George Augustus Frederick, Prince of Wales (later George IV), defines the Regency era. Literally. The period is named after the nine years he spent as Regent of England (from 1811-1820) while his father, George III, was incapacitated with what most historians now believe was porphryia.

But good old George Augustus (nicknamed Prinny) preferred chasing skirts and living the high life to playing Regent. While he did marry two women, he had at least eight mistresses in his lifetime, and probably more.

He acknowledged only two of his byblows, but no one knows how many there really were.

Here is some of what is known about his two wives, one legitimate daughter, his known mistresses and his two acknowledged byblows. I made up three more mistresses and their sons, but two of my mistresses are loosely based on his actual ones.

Have fun guessing who is who when you read the books!

Wives

Maria Anne Fitzherbert
Prinny actually loved Maria. But she was Catholic, and he married her without the permission of his parents, so the English government found a way not to recognize the marriage under English law. Fortunately for the English secession, she bore no children to Prinny… none that anyone will admit to, anyway. She acted as his wife, however, for much of his life, throughout his many mistresses and even during his “legal” marriage to…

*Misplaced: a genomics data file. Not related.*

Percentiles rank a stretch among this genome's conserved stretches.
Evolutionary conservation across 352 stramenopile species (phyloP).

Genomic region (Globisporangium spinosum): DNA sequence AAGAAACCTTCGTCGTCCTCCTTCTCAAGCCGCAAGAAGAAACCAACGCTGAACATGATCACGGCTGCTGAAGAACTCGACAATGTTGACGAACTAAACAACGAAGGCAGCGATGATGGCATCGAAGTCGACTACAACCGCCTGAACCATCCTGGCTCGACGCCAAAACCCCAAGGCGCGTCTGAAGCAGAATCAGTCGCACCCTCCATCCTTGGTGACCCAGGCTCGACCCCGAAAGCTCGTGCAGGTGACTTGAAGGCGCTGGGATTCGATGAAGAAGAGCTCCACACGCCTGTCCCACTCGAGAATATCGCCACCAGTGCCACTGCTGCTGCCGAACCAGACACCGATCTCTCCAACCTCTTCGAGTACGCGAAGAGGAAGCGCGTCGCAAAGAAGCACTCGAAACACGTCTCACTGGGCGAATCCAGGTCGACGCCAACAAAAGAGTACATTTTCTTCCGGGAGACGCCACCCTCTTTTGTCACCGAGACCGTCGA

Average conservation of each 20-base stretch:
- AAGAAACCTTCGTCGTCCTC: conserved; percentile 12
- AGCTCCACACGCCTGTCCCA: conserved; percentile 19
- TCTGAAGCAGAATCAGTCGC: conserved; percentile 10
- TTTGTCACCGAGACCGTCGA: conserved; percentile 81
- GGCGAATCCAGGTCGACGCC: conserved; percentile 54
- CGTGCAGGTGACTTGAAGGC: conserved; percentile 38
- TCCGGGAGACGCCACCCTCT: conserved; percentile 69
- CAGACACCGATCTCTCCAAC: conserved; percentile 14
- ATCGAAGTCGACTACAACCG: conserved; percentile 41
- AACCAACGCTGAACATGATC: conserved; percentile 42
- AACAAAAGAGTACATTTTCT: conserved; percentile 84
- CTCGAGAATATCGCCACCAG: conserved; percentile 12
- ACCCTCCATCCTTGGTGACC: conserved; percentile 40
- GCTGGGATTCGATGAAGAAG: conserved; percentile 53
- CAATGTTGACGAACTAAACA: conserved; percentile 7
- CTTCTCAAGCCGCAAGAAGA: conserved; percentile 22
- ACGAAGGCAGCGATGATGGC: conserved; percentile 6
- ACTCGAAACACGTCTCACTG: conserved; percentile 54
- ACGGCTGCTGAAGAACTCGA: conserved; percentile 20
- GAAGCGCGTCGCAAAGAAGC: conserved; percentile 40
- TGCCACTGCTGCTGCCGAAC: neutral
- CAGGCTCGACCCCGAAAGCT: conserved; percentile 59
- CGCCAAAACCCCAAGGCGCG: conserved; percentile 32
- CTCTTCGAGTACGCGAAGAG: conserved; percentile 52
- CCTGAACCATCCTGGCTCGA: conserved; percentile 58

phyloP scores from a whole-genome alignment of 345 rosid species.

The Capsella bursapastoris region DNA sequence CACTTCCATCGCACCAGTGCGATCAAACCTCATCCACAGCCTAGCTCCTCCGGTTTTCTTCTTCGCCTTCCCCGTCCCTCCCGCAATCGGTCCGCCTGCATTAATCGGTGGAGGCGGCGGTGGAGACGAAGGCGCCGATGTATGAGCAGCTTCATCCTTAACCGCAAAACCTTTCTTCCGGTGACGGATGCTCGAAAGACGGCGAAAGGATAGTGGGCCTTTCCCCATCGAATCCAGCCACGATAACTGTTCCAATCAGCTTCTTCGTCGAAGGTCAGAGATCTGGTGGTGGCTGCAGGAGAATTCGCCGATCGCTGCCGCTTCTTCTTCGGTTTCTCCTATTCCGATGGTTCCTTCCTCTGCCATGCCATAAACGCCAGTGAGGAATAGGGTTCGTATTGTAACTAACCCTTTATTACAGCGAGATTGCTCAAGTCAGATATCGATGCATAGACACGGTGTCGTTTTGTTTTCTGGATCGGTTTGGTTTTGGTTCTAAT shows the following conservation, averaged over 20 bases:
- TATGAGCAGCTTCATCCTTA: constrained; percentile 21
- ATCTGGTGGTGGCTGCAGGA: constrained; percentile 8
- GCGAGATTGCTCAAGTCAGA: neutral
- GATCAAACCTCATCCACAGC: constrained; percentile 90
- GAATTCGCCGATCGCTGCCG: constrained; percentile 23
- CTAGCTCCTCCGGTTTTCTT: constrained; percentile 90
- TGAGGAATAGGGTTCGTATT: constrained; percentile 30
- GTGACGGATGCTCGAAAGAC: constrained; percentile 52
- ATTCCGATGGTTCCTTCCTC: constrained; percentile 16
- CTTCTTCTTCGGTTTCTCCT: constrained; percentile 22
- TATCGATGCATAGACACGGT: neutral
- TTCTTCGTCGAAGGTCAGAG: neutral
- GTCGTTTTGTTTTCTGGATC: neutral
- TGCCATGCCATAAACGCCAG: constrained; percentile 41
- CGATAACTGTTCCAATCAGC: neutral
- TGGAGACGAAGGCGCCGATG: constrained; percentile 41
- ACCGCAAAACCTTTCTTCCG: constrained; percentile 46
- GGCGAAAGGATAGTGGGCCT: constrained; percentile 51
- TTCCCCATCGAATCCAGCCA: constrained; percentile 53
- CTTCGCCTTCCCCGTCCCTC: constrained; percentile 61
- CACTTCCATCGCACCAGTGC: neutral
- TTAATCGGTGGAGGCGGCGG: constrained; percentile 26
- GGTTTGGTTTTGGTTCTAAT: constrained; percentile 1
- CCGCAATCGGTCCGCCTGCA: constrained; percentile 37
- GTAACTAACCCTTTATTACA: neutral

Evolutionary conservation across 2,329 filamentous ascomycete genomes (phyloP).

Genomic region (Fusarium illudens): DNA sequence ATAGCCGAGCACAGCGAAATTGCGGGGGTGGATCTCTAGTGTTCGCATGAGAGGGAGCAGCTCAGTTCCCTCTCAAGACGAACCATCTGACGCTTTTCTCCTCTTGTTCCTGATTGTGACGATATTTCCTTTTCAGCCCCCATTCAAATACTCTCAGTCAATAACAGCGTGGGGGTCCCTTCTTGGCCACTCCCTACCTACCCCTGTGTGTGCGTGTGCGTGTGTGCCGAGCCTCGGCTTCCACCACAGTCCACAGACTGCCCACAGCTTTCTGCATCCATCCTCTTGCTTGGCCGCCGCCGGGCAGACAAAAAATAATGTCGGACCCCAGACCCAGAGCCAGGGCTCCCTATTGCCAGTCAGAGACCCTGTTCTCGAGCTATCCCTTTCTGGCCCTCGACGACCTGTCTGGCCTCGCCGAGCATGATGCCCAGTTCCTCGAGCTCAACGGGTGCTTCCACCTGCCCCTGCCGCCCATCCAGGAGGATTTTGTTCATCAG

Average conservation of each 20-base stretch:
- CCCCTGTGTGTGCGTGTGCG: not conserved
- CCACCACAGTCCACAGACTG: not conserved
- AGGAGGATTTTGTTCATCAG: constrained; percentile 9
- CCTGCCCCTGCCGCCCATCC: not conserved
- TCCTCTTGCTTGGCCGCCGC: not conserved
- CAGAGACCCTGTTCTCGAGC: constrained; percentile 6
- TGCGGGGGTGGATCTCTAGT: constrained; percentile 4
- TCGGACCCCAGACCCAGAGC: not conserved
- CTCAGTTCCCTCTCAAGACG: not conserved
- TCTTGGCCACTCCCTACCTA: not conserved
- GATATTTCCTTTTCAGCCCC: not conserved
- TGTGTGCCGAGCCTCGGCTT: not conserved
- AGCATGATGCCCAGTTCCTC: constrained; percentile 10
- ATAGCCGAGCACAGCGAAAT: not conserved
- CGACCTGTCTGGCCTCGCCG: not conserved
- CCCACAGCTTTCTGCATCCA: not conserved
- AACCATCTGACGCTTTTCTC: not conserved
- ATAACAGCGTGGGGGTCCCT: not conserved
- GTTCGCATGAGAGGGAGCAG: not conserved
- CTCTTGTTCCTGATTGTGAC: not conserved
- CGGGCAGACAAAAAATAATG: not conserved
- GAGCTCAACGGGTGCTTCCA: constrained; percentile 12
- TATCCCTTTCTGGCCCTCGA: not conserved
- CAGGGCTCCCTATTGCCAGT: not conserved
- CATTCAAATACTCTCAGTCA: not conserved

Caroline of Brunswick
Prinny married poor Caroline strictly for political reasons, only to discover that she was loud, dirty and crude, not at all his idea of a queen (I will say this for him—most of his known mistresses seem very elegant). He found his queen so appalling that he tried—unsuccessfully—to divorce her, on the grounds that she had cheated on him (talk about the pot calling the kettle black!). They had one child, Princess Charlotte, who died before her father did. As a result, his brother had to be the heir when Prinny died childless, and then his niece Victoria, who well-remembered the sort of life led by her wild uncles and who ushered in an age as opposite from that as possible.